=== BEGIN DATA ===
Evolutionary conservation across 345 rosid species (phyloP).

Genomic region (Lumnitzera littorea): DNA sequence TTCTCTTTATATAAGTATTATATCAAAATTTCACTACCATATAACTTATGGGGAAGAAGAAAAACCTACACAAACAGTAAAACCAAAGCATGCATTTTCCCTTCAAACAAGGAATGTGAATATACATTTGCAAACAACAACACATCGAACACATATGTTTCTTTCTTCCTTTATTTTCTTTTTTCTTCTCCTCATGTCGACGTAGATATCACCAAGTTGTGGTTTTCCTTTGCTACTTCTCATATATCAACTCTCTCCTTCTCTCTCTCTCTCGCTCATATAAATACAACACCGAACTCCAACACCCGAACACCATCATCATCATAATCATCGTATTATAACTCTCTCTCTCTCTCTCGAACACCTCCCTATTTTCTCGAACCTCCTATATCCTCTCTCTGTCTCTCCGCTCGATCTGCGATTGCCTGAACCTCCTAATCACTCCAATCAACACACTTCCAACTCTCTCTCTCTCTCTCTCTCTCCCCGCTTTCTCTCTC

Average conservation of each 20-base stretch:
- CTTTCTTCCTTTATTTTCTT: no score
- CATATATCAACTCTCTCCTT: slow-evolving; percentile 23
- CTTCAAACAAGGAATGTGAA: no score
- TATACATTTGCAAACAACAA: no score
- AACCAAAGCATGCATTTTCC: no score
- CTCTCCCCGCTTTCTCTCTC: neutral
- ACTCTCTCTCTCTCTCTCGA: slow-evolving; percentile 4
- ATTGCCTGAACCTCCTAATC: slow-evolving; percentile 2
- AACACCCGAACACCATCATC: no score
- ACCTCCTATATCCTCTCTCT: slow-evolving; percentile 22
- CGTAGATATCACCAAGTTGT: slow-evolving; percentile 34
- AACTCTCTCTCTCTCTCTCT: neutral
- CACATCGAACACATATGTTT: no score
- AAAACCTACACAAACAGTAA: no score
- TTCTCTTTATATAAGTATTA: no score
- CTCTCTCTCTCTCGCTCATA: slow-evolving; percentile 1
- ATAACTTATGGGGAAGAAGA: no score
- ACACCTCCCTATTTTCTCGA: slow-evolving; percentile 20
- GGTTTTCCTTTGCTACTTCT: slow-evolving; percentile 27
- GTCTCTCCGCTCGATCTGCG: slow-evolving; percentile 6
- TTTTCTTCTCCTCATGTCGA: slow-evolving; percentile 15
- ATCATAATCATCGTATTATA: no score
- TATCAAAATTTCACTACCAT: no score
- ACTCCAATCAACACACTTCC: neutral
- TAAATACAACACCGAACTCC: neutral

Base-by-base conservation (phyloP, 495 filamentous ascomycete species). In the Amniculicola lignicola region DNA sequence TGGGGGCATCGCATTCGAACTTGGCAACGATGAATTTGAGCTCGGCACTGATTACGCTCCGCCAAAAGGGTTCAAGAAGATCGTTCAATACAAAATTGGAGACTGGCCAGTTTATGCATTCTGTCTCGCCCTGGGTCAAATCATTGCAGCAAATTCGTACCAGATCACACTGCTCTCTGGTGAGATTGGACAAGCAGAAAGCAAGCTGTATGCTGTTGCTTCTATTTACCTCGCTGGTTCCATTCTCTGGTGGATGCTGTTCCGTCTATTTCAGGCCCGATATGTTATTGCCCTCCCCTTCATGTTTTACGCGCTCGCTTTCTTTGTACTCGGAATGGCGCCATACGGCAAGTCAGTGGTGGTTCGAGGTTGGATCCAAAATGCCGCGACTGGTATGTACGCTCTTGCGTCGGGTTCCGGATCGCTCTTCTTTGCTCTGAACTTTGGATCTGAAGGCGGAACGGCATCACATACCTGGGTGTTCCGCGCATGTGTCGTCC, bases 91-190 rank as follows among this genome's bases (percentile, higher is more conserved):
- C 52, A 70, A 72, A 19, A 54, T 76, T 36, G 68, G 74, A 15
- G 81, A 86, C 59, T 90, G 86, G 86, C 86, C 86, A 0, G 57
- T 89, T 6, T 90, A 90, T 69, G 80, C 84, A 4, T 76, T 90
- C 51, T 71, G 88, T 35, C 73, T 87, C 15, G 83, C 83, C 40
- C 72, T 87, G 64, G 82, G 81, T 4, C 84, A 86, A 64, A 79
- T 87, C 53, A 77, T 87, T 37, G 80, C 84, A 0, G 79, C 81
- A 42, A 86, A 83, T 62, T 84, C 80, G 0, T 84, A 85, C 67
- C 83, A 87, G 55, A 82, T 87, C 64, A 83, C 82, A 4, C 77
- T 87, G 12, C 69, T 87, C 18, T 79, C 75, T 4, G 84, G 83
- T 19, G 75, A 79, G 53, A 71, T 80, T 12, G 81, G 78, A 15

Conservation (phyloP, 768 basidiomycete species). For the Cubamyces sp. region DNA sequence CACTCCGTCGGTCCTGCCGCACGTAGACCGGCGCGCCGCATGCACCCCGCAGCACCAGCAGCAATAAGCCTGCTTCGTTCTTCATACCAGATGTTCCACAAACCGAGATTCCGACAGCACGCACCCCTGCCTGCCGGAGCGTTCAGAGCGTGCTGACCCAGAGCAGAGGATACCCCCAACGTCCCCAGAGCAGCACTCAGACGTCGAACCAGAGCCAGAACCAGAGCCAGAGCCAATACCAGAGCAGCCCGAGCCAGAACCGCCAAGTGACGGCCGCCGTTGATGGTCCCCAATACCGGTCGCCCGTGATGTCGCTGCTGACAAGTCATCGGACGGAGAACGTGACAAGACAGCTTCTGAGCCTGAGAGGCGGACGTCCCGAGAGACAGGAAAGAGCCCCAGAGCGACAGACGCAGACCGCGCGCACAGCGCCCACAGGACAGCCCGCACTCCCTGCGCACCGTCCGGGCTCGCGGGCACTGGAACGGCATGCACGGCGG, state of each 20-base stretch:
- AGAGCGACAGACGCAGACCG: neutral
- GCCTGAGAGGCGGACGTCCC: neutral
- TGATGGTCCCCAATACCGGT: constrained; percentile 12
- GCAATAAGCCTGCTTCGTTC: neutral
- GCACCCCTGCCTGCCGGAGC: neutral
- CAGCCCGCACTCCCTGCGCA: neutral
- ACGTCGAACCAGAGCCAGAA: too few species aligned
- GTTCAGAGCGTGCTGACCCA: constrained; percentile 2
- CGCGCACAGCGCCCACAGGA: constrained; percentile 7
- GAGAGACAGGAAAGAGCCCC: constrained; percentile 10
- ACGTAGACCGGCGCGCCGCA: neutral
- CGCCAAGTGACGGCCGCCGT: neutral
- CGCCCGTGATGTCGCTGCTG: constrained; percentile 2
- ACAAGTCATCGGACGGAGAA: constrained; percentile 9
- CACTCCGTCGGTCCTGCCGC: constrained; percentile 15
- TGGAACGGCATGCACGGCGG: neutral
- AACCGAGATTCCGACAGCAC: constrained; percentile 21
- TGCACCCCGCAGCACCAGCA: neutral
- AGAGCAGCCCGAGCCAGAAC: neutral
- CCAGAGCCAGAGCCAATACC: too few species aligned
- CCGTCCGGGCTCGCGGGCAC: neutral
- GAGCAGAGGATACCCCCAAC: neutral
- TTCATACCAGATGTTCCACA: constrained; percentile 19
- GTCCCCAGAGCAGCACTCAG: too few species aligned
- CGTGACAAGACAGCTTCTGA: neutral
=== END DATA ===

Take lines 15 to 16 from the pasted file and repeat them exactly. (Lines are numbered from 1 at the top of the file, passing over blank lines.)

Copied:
- AACTCTCTCTCTCTCTCTCT: neutral
- CACATCGAACACATATGTTT: no score